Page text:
A: All of the buttstock parts will need to be replaced including the extension tube, bolt buffer, recoil spring and stock. It is generally easier and less expensive to purchase a complete buttstock assembly that will include all of these parts.
18) I am reloading for my AR-15 and am tired of picking up brass. Is there a product that catches the ejected brass?
A: Yes. There are brass catchers available from several manufacturers. One style uses a Velcro strap that wraps around the handguard. This unit also has a zippered bottom for easy emptying of the spent brass.
19) My fingers get tired from loading my AR-15 magazines. Are there loaders available to help with this?
A: There are several styles of magazine loaders available. Some load loose rounds while others use rounds on stripper clips. One style, the Lula, can also be used to unload a magazine.
20) Can I safely fire blanks in my AR-15 and if so, what do I need?
A: You can fire blanks in your AR-15. The action will not cycle properly without an adapter though. The adapter attaches to the muzzle of the barrel and creates the back pressure that is normally created by the presence of the bullet. You must clean you rifle thoroughly after firing blanks. They are dirtier than loaded rounds and often times are corrosive.
21) I noticed some play between the upper and lower receivers of my AR-15. Is there a way to tighten this up?
A: There is a nifty little item called the Accu Wedge that is designed to reduce the play between the upper and lower receivers. It costs very little and installs in seconds.
22) I’m a left handed shooter and I have difficulty using the safety on my AR-15. Does someone make a left-hand safety?
A: At least one company makes a safety that is reversible. The most common solution for left-handed shooters is to install an ambidextrous safety. This allows the safety to be operated from the left or right side. Installation isn’t difficult, but does require some disassembly of the rifle.
23) I want to install a collapsible buttstock and replace the barrel on my AR-15. Are there any special tools that I will need?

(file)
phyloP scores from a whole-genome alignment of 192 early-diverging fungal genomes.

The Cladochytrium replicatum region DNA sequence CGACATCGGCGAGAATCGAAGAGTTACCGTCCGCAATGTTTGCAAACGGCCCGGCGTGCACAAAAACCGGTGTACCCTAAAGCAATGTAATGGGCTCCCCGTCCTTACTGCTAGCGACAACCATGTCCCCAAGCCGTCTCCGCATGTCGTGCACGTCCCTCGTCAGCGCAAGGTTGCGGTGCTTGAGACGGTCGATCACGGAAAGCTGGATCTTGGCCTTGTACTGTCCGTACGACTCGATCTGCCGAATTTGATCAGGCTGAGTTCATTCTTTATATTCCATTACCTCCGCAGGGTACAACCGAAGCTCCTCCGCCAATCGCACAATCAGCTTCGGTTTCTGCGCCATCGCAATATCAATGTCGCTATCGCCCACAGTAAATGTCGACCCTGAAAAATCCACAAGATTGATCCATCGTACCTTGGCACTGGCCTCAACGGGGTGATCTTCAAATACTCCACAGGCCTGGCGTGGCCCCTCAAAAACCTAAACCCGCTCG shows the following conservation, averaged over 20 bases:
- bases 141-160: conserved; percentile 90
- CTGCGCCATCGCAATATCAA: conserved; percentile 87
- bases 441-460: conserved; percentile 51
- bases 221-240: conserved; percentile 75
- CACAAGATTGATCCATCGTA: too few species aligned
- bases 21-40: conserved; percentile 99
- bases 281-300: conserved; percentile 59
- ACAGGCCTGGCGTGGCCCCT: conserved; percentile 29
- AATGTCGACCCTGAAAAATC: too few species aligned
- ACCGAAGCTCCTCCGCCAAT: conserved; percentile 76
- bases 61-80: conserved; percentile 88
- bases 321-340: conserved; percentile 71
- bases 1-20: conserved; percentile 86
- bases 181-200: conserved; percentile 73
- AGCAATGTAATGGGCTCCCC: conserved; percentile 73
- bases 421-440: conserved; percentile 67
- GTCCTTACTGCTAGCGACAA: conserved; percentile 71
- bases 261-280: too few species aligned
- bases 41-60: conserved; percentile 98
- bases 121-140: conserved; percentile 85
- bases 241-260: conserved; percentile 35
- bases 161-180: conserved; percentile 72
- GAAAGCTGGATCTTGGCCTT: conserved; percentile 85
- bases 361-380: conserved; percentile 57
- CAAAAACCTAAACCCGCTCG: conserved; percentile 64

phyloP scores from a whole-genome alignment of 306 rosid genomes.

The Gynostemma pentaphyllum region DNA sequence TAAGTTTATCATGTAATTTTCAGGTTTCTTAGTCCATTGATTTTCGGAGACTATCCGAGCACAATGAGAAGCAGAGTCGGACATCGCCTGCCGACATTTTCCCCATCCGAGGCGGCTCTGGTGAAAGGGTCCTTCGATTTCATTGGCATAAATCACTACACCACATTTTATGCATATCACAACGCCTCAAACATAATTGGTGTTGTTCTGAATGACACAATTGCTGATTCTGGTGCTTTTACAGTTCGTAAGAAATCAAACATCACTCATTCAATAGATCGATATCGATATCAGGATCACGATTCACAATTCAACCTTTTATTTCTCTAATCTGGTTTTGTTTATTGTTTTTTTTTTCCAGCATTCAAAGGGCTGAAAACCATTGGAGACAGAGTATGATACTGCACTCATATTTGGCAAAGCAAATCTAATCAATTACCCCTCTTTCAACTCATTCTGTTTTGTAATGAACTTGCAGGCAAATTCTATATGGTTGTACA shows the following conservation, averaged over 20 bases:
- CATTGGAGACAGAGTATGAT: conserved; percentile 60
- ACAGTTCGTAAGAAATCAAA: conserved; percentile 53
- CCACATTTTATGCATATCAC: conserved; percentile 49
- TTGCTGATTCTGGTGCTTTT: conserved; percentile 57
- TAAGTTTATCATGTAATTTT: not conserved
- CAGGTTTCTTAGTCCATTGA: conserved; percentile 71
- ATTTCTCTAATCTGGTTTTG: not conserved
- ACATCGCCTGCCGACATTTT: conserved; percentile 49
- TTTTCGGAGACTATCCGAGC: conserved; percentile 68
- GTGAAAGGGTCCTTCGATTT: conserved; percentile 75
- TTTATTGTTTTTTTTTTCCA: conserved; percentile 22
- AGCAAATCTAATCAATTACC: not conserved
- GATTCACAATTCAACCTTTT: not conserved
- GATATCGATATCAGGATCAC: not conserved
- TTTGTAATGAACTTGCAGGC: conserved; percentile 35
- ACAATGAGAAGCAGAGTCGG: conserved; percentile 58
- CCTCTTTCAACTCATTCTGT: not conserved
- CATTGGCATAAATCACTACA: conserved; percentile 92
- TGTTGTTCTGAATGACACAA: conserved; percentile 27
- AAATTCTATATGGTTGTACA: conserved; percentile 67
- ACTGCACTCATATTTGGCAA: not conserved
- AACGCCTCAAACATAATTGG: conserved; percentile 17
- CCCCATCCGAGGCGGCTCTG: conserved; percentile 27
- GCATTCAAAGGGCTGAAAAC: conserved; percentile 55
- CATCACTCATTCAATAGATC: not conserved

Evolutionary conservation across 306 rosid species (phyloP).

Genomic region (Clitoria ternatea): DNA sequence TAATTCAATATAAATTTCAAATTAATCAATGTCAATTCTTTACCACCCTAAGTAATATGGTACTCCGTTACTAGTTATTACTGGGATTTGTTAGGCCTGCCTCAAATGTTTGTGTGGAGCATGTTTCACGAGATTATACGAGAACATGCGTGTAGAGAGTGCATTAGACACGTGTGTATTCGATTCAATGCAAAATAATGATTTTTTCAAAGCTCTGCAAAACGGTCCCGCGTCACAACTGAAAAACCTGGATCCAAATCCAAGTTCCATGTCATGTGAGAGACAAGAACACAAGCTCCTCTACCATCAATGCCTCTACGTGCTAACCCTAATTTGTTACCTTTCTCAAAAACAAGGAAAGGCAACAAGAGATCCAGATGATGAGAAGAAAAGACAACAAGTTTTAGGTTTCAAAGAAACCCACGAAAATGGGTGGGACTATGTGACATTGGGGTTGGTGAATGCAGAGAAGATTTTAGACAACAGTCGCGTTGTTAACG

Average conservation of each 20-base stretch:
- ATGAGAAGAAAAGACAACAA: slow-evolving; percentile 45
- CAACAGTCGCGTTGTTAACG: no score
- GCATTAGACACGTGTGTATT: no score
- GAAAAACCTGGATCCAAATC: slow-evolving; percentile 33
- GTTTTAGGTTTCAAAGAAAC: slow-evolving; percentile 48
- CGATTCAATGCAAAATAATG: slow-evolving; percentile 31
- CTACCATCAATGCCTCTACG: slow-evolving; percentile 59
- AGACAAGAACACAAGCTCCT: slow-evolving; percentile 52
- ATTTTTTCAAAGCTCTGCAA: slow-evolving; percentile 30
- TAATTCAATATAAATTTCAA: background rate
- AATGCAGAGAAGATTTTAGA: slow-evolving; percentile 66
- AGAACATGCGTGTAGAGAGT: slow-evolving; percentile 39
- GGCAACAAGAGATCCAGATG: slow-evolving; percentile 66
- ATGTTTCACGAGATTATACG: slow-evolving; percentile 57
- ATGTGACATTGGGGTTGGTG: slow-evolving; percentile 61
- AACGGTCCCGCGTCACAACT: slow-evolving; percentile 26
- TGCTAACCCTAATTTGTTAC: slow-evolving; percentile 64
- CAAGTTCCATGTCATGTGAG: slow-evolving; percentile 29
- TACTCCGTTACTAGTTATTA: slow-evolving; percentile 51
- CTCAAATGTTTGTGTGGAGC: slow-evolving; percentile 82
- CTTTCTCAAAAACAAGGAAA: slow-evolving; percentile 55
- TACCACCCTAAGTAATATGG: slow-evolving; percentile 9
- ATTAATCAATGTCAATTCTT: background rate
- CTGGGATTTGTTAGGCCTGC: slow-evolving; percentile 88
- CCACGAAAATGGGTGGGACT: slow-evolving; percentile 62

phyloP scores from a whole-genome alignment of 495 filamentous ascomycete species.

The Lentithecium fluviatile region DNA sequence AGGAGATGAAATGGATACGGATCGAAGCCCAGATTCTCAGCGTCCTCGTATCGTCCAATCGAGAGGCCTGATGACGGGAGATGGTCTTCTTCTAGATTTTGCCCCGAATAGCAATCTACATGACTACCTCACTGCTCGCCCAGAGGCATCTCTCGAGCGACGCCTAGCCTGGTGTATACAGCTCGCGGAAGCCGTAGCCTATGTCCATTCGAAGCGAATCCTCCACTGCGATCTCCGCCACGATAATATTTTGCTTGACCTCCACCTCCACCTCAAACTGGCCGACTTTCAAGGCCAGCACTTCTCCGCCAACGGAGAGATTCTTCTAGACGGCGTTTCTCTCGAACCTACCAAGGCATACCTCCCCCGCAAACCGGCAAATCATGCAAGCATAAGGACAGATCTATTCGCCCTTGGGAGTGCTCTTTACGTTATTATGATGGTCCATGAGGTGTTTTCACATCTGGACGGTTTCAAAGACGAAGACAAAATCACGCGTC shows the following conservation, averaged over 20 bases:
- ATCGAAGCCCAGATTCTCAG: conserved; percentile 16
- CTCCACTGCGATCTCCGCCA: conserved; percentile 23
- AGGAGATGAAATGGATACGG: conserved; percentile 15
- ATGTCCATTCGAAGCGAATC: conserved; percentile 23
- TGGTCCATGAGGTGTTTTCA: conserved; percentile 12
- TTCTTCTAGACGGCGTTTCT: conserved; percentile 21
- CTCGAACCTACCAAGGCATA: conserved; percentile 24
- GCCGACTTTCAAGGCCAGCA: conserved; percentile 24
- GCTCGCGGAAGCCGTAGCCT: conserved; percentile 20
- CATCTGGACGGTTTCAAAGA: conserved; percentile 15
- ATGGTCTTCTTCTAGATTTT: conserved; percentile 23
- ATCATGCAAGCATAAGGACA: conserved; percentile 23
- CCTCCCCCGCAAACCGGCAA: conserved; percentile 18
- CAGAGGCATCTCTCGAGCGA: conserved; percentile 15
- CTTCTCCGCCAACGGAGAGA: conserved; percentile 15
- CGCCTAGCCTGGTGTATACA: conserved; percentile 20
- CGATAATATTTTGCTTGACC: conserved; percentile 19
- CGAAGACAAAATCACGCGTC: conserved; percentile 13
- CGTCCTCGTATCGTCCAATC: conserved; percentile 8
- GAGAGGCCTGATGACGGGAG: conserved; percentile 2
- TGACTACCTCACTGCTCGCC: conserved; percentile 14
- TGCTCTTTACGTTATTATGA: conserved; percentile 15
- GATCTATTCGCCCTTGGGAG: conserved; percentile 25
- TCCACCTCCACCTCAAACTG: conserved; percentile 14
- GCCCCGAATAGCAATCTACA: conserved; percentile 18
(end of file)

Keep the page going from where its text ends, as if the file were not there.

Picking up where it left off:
A: Yes. There is a special wrench for both the collapsible stock nut and the barrel nut. These can be purchased separately but the most economical way is to buy a combination tool. This will have both wrenches on it plus a screwdriver end for the A2 stock bolt and a wrench for removal and installation of the flash suppressor. You will also need a way to secure the upper and lower receivers. A set of vise blocks will hold these in a vise and prevent damage to them while the work is being performed. A handguard tool will make removal and installation of the handguards easier also.
24) Why are there so many different color followers in AR-15 magazines? Are any better than the others?
A: The original AR-15 magazines came with black followers. It was found that these followers could tilt in the magazine during use and cause feed malfunctions. An upgraded follower was introduced to correct this problem and was colored green for easy identification. Since then, there have been other colors introduced like gray and orange. These are supposedly upgrades or different generations of certain companies’ followers. Some even claim to be self lubricating. Avoid using black followers and tilting shouldn’t be a problem.
25) What calibers can I convert my 5.56/.223 AR-15 into?
A: Basically the 5.56/.223 lower receiver can be converted into any caliber that will fit in its magazine well. The most common you will find are .22 LR, 9mm Luger, 6.8 SPC, .204 Ruger, 6.5 Grendel, 7.62 x 39 and 5.45 x 39. At least one company offers a .50 BMG upper. This is a single-shot, bolt-action conversion unit.
26) Can I fire 5.56 NATO ammo in my .223 Remington chambered AR-15 or vice versa?
A: While the 5.56 NATO and .223 Remington rounds are very similar, they are not the same. The 5.56 chamber has a longer throat to allow seating longer bullets and the round is loaded to higher pressures. Combine these factors with a .223 chamber with a shorter throat and it could lead to problems such as blown or punctured primers. Damage to the gun and injury to the shooter could also result. Therefore, it is not recommended to shoot 5.56 NATO ammunition in a .223 Remington chambered firearm. You can, however, safely shoot .223 Remington ammunition in a firearm chambered in 5.56 NATO.
27) Can I use the .22LR conversion kit in my AR-10 .308?
A: No. The conversion kit will only work in an AR-15 chambered in 5.56 or .223.